As we started catching bunches of the 250km riders, it was inevitable that there were some spilling out onto the live freeway lanes. Fortunately the drivers out on this Sunday morning were all good natured.
For those that haven’t ridden the Geelong Road before it’s about as boring and uneventful a road as you can get. We were cruising at 40km/h, sometimes more, just watching the kilometres tick over, planning our approach for the rest of the ride and talking about how horrid the headwind would be on the way back (it was).
I had arranged the previous day to meet my Grandmother on a corner in Corio at 8am. We rolled off the Geelong Road just before 8am and rendezvoused at a tardy 8:03am where we were loaded up with chocolate bars and water (Thanks Oma!). The chocolate and water went down a treat and I was left marvelling at my precise ETA.
For a few minutes after stopping, we ramped up the speed, after I had put the thought into Fletch’s head that we could make the 9am ferry at Queenscliff. After a few minutes of fast-paced mayhem through the streets of Geelong we settled it down, resigning ourselves to the next ferry. The next 25km went at a decent pace, as we worked with a strong bunch of guys towards Queenscliff, one with a magnificent looking (and sounding) Baum.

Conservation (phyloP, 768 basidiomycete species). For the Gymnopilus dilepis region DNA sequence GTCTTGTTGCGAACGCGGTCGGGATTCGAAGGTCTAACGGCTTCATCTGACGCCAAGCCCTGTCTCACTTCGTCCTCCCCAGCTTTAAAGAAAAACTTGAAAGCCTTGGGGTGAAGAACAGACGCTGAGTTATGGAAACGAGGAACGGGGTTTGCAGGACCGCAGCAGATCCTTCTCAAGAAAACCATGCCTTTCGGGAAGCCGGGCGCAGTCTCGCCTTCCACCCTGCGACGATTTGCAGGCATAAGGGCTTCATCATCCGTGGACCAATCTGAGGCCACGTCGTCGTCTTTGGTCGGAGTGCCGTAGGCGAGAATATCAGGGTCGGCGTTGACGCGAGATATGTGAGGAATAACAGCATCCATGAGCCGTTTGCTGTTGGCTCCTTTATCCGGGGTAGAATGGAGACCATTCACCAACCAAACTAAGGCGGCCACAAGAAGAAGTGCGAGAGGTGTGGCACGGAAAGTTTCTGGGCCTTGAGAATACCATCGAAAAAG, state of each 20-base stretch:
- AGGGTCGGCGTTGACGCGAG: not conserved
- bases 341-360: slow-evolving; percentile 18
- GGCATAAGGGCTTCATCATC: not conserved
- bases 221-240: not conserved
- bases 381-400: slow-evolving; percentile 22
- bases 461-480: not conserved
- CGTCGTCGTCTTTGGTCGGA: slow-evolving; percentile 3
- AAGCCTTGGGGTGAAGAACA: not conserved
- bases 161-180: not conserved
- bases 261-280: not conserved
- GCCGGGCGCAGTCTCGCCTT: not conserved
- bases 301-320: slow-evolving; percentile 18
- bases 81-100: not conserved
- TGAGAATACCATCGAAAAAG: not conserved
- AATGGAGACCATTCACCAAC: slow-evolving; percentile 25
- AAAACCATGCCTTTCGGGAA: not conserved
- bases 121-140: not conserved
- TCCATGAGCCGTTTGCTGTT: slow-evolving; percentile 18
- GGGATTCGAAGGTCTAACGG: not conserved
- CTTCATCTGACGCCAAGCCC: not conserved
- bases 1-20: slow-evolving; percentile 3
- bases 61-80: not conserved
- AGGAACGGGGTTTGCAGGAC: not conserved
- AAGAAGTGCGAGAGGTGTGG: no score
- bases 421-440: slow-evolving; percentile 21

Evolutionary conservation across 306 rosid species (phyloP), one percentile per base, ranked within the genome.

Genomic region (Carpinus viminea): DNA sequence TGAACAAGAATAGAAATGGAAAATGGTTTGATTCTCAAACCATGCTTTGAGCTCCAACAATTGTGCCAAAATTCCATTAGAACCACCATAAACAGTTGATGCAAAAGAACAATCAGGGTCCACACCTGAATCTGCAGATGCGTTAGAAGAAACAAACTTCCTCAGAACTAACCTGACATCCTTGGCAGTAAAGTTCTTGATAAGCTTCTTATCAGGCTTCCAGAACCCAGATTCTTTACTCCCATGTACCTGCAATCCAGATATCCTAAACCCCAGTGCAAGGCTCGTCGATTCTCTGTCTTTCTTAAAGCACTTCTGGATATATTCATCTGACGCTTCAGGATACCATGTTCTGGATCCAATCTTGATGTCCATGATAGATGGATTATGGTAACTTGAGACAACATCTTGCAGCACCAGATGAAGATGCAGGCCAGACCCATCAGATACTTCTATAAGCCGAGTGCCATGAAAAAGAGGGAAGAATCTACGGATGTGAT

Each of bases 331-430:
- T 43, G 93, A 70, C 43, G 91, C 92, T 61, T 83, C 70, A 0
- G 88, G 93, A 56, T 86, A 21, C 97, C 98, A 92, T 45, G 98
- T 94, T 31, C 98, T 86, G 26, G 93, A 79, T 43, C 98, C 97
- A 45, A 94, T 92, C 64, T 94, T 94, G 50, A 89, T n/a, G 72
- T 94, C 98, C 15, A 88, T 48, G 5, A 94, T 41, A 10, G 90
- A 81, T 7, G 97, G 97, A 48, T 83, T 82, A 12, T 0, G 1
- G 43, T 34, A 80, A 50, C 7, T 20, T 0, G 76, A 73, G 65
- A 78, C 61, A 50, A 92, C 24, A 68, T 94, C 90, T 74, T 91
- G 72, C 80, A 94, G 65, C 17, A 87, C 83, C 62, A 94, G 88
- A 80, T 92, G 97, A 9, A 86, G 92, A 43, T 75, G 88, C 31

With close to 100km completed and only one brief stop my legs were starting to feel a little heavy, but with lunch just a few minutes away, we pushed on. At some point along the Bellarine Hwy we lost Sean. Thinking he was just behind us we powered on, through to Queenscliff and were ushered immediately onto the 9:30am ferry, lunch in hand, but without Sean.